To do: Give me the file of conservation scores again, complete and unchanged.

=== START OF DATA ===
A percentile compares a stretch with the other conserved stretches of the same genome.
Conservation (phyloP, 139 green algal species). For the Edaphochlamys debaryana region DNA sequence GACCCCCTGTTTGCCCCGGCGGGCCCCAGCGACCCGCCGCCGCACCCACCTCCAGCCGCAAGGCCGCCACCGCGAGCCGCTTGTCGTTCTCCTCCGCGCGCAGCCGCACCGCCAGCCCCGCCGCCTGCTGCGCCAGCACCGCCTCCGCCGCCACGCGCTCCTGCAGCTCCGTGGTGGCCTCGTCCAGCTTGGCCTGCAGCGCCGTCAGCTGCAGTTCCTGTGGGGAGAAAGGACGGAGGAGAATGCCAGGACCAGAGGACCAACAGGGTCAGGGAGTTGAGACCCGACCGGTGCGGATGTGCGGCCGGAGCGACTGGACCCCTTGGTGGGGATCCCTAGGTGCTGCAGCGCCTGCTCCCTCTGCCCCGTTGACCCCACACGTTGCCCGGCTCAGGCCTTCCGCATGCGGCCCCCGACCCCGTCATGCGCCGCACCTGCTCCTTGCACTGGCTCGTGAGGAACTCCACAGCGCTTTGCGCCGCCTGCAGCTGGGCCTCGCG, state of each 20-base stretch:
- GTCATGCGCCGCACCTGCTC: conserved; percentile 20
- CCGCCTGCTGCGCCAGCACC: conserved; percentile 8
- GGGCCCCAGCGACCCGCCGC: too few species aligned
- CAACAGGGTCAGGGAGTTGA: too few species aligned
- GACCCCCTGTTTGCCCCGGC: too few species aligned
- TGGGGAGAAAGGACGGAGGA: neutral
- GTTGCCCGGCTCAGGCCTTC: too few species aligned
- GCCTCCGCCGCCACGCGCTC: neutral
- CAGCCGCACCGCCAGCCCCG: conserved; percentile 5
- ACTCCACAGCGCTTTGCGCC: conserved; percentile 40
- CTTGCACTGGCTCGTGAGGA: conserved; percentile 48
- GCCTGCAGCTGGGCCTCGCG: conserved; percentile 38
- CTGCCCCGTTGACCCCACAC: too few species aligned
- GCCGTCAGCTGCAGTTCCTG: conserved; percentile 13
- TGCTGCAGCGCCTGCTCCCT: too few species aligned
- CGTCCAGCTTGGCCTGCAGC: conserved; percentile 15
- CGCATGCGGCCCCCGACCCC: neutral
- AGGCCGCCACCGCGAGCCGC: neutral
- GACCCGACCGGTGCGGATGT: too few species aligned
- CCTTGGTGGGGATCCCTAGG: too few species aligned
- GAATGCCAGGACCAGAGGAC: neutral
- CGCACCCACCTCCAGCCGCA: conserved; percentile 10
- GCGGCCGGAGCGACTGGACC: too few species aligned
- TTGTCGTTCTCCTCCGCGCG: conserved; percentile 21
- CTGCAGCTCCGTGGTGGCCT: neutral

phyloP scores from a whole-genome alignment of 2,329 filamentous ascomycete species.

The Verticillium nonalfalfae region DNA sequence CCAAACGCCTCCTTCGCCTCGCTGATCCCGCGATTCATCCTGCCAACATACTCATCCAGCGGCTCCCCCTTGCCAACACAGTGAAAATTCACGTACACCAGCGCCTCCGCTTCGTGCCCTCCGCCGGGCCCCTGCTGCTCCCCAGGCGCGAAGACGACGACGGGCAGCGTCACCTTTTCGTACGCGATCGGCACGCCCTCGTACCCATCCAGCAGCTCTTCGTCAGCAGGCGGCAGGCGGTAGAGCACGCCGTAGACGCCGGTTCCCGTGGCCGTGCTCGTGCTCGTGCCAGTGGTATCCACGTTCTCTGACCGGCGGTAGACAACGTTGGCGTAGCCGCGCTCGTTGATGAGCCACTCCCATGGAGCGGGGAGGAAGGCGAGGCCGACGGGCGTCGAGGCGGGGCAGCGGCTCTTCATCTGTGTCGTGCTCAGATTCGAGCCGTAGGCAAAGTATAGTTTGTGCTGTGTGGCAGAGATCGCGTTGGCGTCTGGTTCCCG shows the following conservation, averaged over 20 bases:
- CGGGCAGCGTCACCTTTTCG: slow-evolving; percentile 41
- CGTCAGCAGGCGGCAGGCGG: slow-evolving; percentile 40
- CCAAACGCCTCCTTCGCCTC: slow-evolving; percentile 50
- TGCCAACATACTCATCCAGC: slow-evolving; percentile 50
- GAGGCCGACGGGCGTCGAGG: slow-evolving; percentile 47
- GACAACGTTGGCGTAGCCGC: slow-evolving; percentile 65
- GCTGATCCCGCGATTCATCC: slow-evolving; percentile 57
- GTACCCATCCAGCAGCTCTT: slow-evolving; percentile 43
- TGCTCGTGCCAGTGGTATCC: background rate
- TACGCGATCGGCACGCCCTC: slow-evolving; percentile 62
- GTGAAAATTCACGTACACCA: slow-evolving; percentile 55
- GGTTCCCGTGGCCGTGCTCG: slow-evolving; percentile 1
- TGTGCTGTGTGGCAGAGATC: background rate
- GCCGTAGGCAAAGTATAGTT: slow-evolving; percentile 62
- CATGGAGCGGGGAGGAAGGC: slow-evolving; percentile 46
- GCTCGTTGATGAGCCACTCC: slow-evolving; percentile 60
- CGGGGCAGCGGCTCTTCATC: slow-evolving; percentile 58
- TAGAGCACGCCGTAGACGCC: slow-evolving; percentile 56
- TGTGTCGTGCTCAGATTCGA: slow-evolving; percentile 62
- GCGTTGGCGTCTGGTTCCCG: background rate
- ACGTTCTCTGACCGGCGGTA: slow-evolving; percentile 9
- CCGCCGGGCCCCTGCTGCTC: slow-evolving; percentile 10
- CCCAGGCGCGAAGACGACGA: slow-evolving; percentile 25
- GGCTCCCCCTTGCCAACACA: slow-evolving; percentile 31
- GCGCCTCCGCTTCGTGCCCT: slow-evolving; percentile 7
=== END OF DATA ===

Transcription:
A percentile compares a stretch with the other conserved stretches of the same genome.
Conservation (phyloP, 139 green algal species). For the Edaphochlamys debaryana region DNA sequence GACCCCCTGTTTGCCCCGGCGGGCCCCAGCGACCCGCCGCCGCACCCACCTCCAGCCGCAAGGCCGCCACCGCGAGCCGCTTGTCGTTCTCCTCCGCGCGCAGCCGCACCGCCAGCCCCGCCGCCTGCTGCGCCAGCACCGCCTCCGCCGCCACGCGCTCCTGCAGCTCCGTGGTGGCCTCGTCCAGCTTGGCCTGCAGCGCCGTCAGCTGCAGTTCCTGTGGGGAGAAAGGACGGAGGAGAATGCCAGGACCAGAGGACCAACAGGGTCAGGGAGTTGAGACCCGACCGGTGCGGATGTGCGGCCGGAGCGACTGGACCCCTTGGTGGGGATCCCTAGGTGCTGCAGCGCCTGCTCCCTCTGCCCCGTTGACCCCACACGTTGCCCGGCTCAGGCCTTCCGCATGCGGCCCCCGACCCCGTCATGCGCCGCACCTGCTCCTTGCACTGGCTCGTGAGGAACTCCACAGCGCTTTGCGCCGCCTGCAGCTGGGCCTCGCG, state of each 20-base stretch:
- GTCATGCGCCGCACCTGCTC: conserved; percentile 20
- CCGCCTGCTGCGCCAGCACC: conserved; percentile 8
- GGGCCCCAGCGACCCGCCGC: too few species aligned
- CAACAGGGTCAGGGAGTTGA: too few species aligned
- GACCCCCTGTTTGCCCCGGC: too few species aligned
- TGGGGAGAAAGGACGGAGGA: neutral
- GTTGCCCGGCTCAGGCCTTC: too few species aligned
- GCCTCCGCCGCCACGCGCTC: neutral
- CAGCCGCACCGCCAGCCCCG: conserved; percentile 5
- ACTCCACAGCGCTTTGCGCC: conserved; percentile 40
- CTTGCACTGGCTCGTGAGGA: conserved; percentile 48
- GCCTGCAGCTGGGCCTCGCG: conserved; percentile 38
- CTGCCCCGTTGACCCCACAC: too few species aligned
- GCCGTCAGCTGCAGTTCCTG: conserved; percentile 13
- TGCTGCAGCGCCTGCTCCCT: too few species aligned
- CGTCCAGCTTGGCCTGCAGC: conserved; percentile 15
- CGCATGCGGCCCCCGACCCC: neutral
- AGGCCGCCACCGCGAGCCGC: neutral
- GACCCGACCGGTGCGGATGT: too few species aligned
- CCTTGGTGGGGATCCCTAGG: too few species aligned
- GAATGCCAGGACCAGAGGAC: neutral
- CGCACCCACCTCCAGCCGCA: conserved; percentile 10
- GCGGCCGGAGCGACTGGACC: too few species aligned
- TTGTCGTTCTCCTCCGCGCG: conserved; percentile 21
- CTGCAGCTCCGTGGTGGCCT: neutral

phyloP scores from a whole-genome alignment of 2,329 filamentous ascomycete species.

The Verticillium nonalfalfae region DNA sequence CCAAACGCCTCCTTCGCCTCGCTGATCCCGCGATTCATCCTGCCAACATACTCATCCAGCGGCTCCCCCTTGCCAACACAGTGAAAATTCACGTACACCAGCGCCTCCGCTTCGTGCCCTCCGCCGGGCCCCTGCTGCTCCCCAGGCGCGAAGACGACGACGGGCAGCGTCACCTTTTCGTACGCGATCGGCACGCCCTCGTACCCATCCAGCAGCTCTTCGTCAGCAGGCGGCAGGCGGTAGAGCACGCCGTAGACGCCGGTTCCCGTGGCCGTGCTCGTGCTCGTGCCAGTGGTATCCACGTTCTCTGACCGGCGGTAGACAACGTTGGCGTAGCCGCGCTCGTTGATGAGCCACTCCCATGGAGCGGGGAGGAAGGCGAGGCCGACGGGCGTCGAGGCGGGGCAGCGGCTCTTCATCTGTGTCGTGCTCAGATTCGAGCCGTAGGCAAAGTATAGTTTGTGCTGTGTGGCAGAGATCGCGTTGGCGTCTGGTTCCCG shows the following conservation, averaged over 20 bases:
- CGGGCAGCGTCACCTTTTCG: slow-evolving; percentile 41
- CGTCAGCAGGCGGCAGGCGG: slow-evolving; percentile 40
- CCAAACGCCTCCTTCGCCTC: slow-evolving; percentile 50
- TGCCAACATACTCATCCAGC: slow-evolving; percentile 50
- GAGGCCGACGGGCGTCGAGG: slow-evolving; percentile 47
- GACAACGTTGGCGTAGCCGC: slow-evolving; percentile 65
- GCTGATCCCGCGATTCATCC: slow-evolving; percentile 57
- GTACCCATCCAGCAGCTCTT: slow-evolving; percentile 43
- TGCTCGTGCCAGTGGTATCC: background rate
- TACGCGATCGGCACGCCCTC: slow-evolving; percentile 62
- GTGAAAATTCACGTACACCA: slow-evolving; percentile 55
- GGTTCCCGTGGCCGTGCTCG: slow-evolving; percentile 1
- TGTGCTGTGTGGCAGAGATC: background rate
- GCCGTAGGCAAAGTATAGTT: slow-evolving; percentile 62
- CATGGAGCGGGGAGGAAGGC: slow-evolving; percentile 46
- GCTCGTTGATGAGCCACTCC: slow-evolving; percentile 60
- CGGGGCAGCGGCTCTTCATC: slow-evolving; percentile 58
- TAGAGCACGCCGTAGACGCC: slow-evolving; percentile 56
- TGTGTCGTGCTCAGATTCGA: slow-evolving; percentile 62
- GCGTTGGCGTCTGGTTCCCG: background rate
- ACGTTCTCTGACCGGCGGTA: slow-evolving; percentile 9
- CCGCCGGGCCCCTGCTGCTC: slow-evolving; percentile 10
- CCCAGGCGCGAAGACGACGA: slow-evolving; percentile 25
- GGCTCCCCCTTGCCAACACA: slow-evolving; percentile 31
- GCGCCTCCGCTTCGTGCCCT: slow-evolving; percentile 7